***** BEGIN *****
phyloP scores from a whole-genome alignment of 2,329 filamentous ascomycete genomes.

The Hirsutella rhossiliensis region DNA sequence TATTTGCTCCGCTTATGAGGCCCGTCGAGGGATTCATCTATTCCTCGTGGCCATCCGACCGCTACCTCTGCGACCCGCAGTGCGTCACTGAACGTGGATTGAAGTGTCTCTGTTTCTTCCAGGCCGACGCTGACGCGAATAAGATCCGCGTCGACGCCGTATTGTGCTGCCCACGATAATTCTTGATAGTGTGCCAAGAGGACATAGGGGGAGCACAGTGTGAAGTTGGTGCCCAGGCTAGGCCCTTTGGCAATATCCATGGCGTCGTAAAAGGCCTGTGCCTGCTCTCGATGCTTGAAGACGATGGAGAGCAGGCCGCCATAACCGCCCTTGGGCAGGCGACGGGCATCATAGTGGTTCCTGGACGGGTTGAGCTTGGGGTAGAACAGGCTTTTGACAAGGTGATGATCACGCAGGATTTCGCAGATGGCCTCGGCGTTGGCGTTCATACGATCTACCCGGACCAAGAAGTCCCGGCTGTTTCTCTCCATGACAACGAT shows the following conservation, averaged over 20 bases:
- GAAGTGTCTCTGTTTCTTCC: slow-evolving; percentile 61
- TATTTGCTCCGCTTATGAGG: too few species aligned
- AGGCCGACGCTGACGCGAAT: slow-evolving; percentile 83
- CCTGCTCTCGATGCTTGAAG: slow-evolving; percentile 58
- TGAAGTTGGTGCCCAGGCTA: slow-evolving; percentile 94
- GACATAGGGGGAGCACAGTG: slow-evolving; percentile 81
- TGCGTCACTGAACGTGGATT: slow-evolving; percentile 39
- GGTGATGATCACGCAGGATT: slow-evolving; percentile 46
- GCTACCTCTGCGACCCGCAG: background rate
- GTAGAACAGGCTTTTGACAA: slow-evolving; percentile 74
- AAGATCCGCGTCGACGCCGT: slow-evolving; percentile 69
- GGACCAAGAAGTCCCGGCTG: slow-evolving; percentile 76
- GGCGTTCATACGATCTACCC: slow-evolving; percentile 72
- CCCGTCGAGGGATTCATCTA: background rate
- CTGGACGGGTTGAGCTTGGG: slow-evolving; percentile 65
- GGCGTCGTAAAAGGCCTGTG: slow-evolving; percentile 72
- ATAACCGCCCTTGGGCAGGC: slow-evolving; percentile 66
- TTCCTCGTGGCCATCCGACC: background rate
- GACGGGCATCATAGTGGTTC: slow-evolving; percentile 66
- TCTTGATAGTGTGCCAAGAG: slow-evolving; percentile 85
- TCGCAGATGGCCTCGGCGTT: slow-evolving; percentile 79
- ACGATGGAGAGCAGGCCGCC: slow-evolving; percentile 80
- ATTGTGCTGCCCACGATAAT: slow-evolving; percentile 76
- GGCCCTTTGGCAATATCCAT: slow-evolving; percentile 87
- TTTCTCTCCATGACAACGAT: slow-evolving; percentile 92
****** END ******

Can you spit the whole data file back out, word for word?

phyloP scores from a whole-genome alignment of 2,329 filamentous ascomycete genomes.

The Hirsutella rhossiliensis region DNA sequence TATTTGCTCCGCTTATGAGGCCCGTCGAGGGATTCATCTATTCCTCGTGGCCATCCGACCGCTACCTCTGCGACCCGCAGTGCGTCACTGAACGTGGATTGAAGTGTCTCTGTTTCTTCCAGGCCGACGCTGACGCGAATAAGATCCGCGTCGACGCCGTATTGTGCTGCCCACGATAATTCTTGATAGTGTGCCAAGAGGACATAGGGGGAGCACAGTGTGAAGTTGGTGCCCAGGCTAGGCCCTTTGGCAATATCCATGGCGTCGTAAAAGGCCTGTGCCTGCTCTCGATGCTTGAAGACGATGGAGAGCAGGCCGCCATAACCGCCCTTGGGCAGGCGACGGGCATCATAGTGGTTCCTGGACGGGTTGAGCTTGGGGTAGAACAGGCTTTTGACAAGGTGATGATCACGCAGGATTTCGCAGATGGCCTCGGCGTTGGCGTTCATACGATCTACCCGGACCAAGAAGTCCCGGCTGTTTCTCTCCATGACAACGAT shows the following conservation, averaged over 20 bases:
- GAAGTGTCTCTGTTTCTTCC: slow-evolving; percentile 61
- TATTTGCTCCGCTTATGAGG: too few species aligned
- AGGCCGACGCTGACGCGAAT: slow-evolving; percentile 83
- CCTGCTCTCGATGCTTGAAG: slow-evolving; percentile 58
- TGAAGTTGGTGCCCAGGCTA: slow-evolving; percentile 94
- GACATAGGGGGAGCACAGTG: slow-evolving; percentile 81
- TGCGTCACTGAACGTGGATT: slow-evolving; percentile 39
- GGTGATGATCACGCAGGATT: slow-evolving; percentile 46
- GCTACCTCTGCGACCCGCAG: background rate
- GTAGAACAGGCTTTTGACAA: slow-evolving; percentile 74
- AAGATCCGCGTCGACGCCGT: slow-evolving; percentile 69
- GGACCAAGAAGTCCCGGCTG: slow-evolving; percentile 76
- GGCGTTCATACGATCTACCC: slow-evolving; percentile 72
- CCCGTCGAGGGATTCATCTA: background rate
- CTGGACGGGTTGAGCTTGGG: slow-evolving; percentile 65
- GGCGTCGTAAAAGGCCTGTG: slow-evolving; percentile 72
- ATAACCGCCCTTGGGCAGGC: slow-evolving; percentile 66
- TTCCTCGTGGCCATCCGACC: background rate
- GACGGGCATCATAGTGGTTC: slow-evolving; percentile 66
- TCTTGATAGTGTGCCAAGAG: slow-evolving; percentile 85
- TCGCAGATGGCCTCGGCGTT: slow-evolving; percentile 79
- ACGATGGAGAGCAGGCCGCC: slow-evolving; percentile 80
- ATTGTGCTGCCCACGATAAT: slow-evolving; percentile 76
- GGCCCTTTGGCAATATCCAT: slow-evolving; percentile 87
- TTTCTCTCCATGACAACGAT: slow-evolving; percentile 92